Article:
It is to be hoped that the unions will expose these figures, and not just make general statements, however valid, about defending public services.  People want to know about costs.  The unions should use arguments that demolish the case made by the government re costs. For example, a management consulting group, the Boston Consulting Group, has built a comparison tool for European rail systems. This tool included: number of passengers, tons carried, quality (reliability, price, speed), security and cost to the public purse.  In 2012, this tool placed France second in Europe, after Switzerland. It is only seventh now. The group points to lower investments in France compared to other European countries, contrary to claims. It is studies like that that strengthen the unions’ case.

Where is the opposition in all of this?  Who is providing the alternative analysis and proposals?

The right wing agrees with the reform, and anyway is in a bitter internal dispute after a scandalous lecture by one of its leading lights, Laurent Wauquiez.  Otherwise, there is no opposition capable of mobilising the masses, and none apparently able to grapple with the Spinetta report and say what is wrong with it in detail. Mélenchon (“Non submissive France”) is busy with a campaign to stop nuclear power in France; in his spare time he is arguing with Pierre Laurent, head of the CP, about making an alliance or not.  The CP is embroiled in the preparation of its next Congress in November.  The Tours Congress in 1920 had created the CP out of the Second International.  There is talk of preparing a ‘reverse Tours Congress’, that would disband the CP altogether.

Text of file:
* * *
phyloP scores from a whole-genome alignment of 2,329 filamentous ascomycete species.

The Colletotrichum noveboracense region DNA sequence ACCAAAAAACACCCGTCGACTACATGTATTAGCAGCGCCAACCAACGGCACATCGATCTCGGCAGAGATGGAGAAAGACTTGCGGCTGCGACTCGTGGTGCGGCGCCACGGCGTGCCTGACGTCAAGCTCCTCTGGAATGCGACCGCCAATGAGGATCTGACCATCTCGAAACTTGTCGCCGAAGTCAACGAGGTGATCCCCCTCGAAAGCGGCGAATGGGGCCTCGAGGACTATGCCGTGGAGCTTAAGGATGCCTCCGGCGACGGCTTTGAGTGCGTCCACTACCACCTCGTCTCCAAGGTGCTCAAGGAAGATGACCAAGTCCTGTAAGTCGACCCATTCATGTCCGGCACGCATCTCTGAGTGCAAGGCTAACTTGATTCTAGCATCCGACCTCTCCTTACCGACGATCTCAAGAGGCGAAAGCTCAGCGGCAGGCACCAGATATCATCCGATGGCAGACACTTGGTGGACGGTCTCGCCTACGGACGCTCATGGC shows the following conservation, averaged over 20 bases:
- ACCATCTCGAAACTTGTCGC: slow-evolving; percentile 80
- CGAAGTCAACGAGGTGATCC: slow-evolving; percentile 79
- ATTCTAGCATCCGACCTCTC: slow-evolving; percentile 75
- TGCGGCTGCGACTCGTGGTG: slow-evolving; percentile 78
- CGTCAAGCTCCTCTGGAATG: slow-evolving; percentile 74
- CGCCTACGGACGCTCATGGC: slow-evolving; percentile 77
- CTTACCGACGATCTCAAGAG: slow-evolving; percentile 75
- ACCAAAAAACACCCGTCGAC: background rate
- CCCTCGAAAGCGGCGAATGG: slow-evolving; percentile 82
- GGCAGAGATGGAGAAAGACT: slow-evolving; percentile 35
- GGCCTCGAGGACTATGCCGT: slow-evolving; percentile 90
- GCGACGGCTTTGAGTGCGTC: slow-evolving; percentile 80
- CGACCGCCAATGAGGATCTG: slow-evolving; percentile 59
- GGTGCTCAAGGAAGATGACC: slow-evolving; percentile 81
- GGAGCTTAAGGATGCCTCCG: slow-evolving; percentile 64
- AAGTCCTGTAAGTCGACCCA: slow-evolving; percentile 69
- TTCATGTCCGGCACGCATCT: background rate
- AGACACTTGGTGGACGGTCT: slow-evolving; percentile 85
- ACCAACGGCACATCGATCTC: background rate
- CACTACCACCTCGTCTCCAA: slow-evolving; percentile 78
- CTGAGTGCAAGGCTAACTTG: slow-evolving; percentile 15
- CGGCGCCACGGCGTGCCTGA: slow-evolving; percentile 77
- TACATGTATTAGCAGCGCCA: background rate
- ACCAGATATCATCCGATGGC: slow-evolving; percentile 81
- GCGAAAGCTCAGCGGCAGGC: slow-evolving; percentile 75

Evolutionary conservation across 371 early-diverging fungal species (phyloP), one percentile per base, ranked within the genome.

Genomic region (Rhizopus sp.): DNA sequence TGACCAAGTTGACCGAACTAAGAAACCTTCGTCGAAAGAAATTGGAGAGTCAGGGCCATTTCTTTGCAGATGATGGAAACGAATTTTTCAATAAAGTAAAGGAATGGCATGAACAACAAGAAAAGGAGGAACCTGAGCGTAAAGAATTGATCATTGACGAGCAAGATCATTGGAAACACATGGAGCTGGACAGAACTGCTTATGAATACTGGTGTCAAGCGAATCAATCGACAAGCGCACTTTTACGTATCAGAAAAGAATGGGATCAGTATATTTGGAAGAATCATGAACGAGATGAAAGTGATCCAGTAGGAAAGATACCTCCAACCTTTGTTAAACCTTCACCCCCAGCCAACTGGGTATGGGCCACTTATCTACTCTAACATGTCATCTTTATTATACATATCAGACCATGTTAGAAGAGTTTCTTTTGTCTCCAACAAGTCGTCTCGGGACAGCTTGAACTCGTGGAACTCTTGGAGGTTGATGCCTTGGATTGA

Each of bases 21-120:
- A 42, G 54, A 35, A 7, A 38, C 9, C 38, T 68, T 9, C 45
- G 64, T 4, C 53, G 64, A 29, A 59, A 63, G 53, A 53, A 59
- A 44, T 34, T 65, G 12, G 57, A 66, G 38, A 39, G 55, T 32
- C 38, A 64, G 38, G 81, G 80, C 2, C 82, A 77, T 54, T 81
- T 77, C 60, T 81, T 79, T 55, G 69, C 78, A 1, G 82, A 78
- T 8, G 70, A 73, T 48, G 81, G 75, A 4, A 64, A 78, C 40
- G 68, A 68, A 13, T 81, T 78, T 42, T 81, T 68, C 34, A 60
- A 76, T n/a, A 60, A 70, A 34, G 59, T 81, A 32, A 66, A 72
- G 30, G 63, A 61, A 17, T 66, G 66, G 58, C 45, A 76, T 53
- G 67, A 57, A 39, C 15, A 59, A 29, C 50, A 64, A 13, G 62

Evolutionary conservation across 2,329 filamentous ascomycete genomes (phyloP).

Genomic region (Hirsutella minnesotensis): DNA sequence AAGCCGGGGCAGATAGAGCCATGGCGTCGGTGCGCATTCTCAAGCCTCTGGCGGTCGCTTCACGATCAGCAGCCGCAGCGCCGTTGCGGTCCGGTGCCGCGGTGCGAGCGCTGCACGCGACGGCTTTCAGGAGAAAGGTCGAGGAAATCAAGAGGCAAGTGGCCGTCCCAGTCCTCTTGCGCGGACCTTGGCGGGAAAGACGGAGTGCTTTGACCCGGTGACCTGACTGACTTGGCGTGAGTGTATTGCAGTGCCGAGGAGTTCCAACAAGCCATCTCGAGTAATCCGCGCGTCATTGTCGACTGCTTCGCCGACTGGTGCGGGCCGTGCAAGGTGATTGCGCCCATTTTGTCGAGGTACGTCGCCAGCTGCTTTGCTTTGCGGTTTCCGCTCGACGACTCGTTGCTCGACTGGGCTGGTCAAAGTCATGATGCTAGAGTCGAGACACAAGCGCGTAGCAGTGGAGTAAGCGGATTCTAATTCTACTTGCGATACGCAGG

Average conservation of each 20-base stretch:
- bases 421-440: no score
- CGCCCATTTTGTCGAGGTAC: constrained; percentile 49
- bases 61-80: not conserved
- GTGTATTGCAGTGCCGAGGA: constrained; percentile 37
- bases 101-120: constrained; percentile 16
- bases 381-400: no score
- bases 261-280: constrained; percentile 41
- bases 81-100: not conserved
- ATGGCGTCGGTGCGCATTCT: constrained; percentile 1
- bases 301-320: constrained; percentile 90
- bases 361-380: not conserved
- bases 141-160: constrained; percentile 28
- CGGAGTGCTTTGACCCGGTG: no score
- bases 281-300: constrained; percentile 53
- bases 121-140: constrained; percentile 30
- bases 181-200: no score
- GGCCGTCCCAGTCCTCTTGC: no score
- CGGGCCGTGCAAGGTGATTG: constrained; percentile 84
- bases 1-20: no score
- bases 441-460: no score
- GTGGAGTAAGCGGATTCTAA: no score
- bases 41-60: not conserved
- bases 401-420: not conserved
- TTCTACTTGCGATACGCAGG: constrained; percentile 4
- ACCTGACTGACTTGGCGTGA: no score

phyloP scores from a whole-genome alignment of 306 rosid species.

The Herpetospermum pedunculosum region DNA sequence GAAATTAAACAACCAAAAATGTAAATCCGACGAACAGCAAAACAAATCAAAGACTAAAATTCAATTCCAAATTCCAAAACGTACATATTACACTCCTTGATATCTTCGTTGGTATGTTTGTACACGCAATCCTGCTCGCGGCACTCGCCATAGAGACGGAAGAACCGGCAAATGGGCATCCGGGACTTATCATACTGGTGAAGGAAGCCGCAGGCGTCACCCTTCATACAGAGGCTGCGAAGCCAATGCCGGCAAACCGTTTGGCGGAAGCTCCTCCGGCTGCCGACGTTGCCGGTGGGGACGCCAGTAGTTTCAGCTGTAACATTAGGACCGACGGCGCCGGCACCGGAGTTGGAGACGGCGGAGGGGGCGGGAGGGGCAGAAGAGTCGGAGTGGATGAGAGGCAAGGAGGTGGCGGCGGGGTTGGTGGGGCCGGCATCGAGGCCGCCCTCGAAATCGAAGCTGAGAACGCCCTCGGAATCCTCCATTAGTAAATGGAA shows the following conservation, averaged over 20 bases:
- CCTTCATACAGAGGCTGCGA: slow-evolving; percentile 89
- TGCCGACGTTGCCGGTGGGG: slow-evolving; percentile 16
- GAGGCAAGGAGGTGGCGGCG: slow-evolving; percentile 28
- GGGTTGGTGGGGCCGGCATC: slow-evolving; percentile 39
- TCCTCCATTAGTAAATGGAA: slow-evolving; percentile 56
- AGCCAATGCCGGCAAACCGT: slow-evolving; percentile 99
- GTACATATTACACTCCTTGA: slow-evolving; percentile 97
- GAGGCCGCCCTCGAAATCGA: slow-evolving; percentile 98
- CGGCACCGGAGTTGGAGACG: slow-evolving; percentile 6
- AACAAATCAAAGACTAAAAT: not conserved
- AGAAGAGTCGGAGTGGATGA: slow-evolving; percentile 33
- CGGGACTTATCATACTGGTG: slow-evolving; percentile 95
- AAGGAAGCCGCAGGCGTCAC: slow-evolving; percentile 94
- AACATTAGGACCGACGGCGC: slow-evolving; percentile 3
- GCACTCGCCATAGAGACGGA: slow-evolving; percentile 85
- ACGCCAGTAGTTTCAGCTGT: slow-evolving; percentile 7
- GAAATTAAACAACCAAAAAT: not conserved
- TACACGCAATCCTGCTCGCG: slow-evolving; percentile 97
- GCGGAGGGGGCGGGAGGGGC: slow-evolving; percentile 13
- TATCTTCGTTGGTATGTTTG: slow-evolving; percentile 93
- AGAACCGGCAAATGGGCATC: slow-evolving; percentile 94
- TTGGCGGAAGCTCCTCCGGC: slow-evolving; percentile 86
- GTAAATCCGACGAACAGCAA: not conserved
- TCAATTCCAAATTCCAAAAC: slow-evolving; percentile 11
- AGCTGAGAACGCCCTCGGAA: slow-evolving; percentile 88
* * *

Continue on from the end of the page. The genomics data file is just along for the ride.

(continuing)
The National Front is a shambles. After its vigorous campaigns for the presidential and subsequent general election, its meagre result of 8 parliamentary seats (Macron’s outfit has 308) and the switching off of the media spotlight, there were serious defections: the star politician Marion Maréchal Le Pen resigned, and so did Marine’s left hand man Florian Philippot.  His line had prevailed during the campaign; the party had stressed national sovereignty, leaving Europe and the Euro, protectionism, reindustrialisation, as well as the political similarity between the all-liberal main parties. Without him, the party is floundering and finds it difficult to find its way again.  It could just revert to its traditional anti-immigrant plank.  Marine Le Pen wants to change its name at the next congress in March. Marion Maréchal Le Pen was back in the news; she went to America to speak at the Conservative Political Action Conference (CPAC), in Maryland on 22 January, on the same platform as Mike Pence, Nigel Farage and Donald Trump.

Nevertheless eventually French radio quoted the National Front’s opposition to the rail reform.  The media love the National Front, and anyway the support of the National Front is not a good thing for the cheminots.  But the other political groups are really inaudible.



Froggy cannot end without mentioning the annual international Agricultural Show in Paris which opened at the end of February.  Macron prepared his visit by inviting a thousand young farmers to a buffet at the Elysée Palace the day before, to ensure a friendly reception when he attends the event.  This is the same tactic as last year when, before attending the annual congress of Mayors of France, he had invited a thousand mayors to a buffet.  You can’t accuse Macron of not working on his popularity. When Johnny Halliday died, he made a very sentimental speech in the direction of the provincial mourners who had come to Paris to pay their respects.  It was well received.

There is every chance that the reform of the railways will go through, and Macron’s toughness won’t be held against him. The cheminots, 190,000

of them, are the last bastion of ‘non flexible’ workers: trained, well rewarded, with a secure profession, with the expertise that is best used as part of direct labour, rather than outsourced, and part of a proud historical entity.  The government is determined to do away with them over the next twenty to thirty years, starting with new entrants.